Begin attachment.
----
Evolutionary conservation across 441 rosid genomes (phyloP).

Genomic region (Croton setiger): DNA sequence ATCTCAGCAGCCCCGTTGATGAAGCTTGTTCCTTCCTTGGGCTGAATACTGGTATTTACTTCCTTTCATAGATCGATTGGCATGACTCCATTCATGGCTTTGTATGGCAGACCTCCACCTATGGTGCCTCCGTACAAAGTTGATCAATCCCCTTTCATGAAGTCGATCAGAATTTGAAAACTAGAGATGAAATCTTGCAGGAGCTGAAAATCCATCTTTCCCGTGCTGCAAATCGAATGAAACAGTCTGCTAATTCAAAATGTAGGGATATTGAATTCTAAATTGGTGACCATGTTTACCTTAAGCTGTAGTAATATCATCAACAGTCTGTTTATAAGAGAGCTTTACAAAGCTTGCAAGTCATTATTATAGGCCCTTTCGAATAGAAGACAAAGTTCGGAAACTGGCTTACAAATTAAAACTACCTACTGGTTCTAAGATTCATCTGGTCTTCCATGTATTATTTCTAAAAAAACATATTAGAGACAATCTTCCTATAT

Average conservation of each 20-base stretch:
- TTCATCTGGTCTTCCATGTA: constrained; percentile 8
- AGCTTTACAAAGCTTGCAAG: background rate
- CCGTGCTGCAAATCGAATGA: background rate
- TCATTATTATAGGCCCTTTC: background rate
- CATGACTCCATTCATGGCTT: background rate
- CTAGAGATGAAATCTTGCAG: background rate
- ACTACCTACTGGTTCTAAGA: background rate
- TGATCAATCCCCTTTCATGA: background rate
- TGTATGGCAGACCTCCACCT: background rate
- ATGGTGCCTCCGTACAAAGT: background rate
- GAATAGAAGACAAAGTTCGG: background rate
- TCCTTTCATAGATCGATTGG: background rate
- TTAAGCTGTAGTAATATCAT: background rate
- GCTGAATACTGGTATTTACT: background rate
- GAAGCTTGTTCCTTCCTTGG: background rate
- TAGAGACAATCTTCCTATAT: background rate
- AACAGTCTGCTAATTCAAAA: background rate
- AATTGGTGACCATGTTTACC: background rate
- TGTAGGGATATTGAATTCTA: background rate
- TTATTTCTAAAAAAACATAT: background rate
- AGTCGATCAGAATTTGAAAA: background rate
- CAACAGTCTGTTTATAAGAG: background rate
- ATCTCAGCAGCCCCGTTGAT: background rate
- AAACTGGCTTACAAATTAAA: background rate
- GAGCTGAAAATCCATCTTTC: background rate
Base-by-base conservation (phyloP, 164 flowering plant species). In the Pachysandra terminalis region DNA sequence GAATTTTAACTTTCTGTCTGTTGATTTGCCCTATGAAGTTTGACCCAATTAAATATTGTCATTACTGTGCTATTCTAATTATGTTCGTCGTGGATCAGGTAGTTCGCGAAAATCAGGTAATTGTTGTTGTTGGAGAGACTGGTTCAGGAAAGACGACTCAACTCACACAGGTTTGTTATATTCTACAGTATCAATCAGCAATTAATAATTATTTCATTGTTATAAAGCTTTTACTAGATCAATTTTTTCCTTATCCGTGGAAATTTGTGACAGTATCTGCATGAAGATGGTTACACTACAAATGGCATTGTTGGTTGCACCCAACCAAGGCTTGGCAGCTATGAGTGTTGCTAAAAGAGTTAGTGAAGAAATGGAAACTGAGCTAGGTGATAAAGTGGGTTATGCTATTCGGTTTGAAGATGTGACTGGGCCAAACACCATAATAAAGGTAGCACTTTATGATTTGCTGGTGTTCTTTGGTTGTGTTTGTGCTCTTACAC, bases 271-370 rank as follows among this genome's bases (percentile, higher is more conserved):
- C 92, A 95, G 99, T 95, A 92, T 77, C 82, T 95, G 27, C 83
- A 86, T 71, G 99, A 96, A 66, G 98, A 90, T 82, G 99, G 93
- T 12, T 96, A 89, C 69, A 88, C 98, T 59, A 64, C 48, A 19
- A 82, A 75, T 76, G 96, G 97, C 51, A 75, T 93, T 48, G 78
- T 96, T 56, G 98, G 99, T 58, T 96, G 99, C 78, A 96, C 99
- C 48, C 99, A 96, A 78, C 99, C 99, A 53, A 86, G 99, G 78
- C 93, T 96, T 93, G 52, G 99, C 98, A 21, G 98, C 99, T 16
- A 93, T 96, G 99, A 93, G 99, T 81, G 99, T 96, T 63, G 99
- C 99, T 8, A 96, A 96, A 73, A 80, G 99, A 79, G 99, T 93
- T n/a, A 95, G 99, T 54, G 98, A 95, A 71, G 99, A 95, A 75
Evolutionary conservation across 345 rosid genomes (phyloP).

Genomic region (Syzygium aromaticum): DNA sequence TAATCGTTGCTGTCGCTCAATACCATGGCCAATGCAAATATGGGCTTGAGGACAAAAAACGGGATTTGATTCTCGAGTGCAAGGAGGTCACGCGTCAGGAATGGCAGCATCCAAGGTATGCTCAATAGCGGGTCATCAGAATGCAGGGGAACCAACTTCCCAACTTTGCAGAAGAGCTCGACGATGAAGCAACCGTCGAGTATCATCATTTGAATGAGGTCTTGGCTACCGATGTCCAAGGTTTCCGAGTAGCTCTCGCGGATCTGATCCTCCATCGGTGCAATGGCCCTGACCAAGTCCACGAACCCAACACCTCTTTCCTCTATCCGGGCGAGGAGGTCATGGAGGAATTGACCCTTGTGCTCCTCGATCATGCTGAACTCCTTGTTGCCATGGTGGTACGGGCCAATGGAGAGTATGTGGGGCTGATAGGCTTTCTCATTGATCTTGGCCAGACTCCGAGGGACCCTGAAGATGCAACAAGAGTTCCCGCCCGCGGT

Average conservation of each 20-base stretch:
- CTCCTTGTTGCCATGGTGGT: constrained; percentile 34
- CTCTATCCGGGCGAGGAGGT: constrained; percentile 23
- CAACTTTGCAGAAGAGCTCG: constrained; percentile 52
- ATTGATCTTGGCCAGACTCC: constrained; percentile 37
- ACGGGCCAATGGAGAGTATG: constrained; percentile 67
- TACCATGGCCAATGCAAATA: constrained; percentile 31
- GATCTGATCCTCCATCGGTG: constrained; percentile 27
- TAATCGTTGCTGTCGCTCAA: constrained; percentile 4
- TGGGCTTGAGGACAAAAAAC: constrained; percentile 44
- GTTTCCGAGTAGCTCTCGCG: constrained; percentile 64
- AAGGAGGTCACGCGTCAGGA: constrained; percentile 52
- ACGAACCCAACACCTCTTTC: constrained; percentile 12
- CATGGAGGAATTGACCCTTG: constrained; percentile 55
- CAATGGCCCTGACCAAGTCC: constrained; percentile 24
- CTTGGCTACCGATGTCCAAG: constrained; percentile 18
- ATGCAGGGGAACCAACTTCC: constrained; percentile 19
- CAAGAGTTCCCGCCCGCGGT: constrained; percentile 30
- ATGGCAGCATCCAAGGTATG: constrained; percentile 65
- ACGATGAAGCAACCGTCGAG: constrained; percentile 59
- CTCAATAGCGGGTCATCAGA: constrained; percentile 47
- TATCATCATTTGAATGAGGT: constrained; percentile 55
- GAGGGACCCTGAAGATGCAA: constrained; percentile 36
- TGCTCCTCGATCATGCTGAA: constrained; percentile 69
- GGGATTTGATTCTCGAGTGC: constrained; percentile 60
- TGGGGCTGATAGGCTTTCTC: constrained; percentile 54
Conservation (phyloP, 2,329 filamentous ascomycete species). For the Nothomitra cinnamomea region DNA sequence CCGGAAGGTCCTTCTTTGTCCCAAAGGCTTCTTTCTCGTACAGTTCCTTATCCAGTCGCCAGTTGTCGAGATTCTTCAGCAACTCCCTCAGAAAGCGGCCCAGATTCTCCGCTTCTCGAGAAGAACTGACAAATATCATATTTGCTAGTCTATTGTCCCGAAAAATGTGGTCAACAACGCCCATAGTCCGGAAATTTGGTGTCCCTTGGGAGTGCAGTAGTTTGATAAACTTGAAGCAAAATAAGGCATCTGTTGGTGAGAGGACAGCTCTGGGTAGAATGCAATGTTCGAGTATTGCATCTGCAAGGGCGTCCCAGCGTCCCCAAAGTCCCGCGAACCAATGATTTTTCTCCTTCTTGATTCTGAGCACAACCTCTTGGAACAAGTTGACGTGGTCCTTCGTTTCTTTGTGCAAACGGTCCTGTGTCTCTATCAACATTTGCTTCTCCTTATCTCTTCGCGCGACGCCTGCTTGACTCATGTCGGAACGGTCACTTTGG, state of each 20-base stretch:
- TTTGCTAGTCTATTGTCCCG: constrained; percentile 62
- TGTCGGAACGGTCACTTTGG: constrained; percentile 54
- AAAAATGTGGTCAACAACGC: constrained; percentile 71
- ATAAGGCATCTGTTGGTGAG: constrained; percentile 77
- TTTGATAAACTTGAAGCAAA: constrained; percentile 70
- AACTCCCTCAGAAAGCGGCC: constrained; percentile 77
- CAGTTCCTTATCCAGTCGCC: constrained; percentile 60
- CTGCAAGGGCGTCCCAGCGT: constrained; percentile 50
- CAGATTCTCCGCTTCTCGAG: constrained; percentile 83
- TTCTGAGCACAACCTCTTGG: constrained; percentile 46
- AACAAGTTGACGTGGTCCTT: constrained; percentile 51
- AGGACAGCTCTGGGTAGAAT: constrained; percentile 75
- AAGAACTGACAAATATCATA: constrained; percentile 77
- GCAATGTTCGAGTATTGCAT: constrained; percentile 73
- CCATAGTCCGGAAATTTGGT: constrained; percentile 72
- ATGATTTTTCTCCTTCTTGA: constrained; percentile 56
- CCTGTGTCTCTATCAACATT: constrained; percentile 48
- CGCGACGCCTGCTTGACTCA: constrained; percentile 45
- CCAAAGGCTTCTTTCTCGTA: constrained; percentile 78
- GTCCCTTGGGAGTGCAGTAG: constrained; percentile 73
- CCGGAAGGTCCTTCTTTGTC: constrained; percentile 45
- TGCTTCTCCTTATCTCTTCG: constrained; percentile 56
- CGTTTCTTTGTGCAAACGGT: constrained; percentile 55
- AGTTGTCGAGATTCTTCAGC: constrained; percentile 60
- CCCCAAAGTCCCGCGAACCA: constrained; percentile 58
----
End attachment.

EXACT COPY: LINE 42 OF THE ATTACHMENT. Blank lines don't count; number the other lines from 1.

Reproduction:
Average conservation of each 20-base stretch: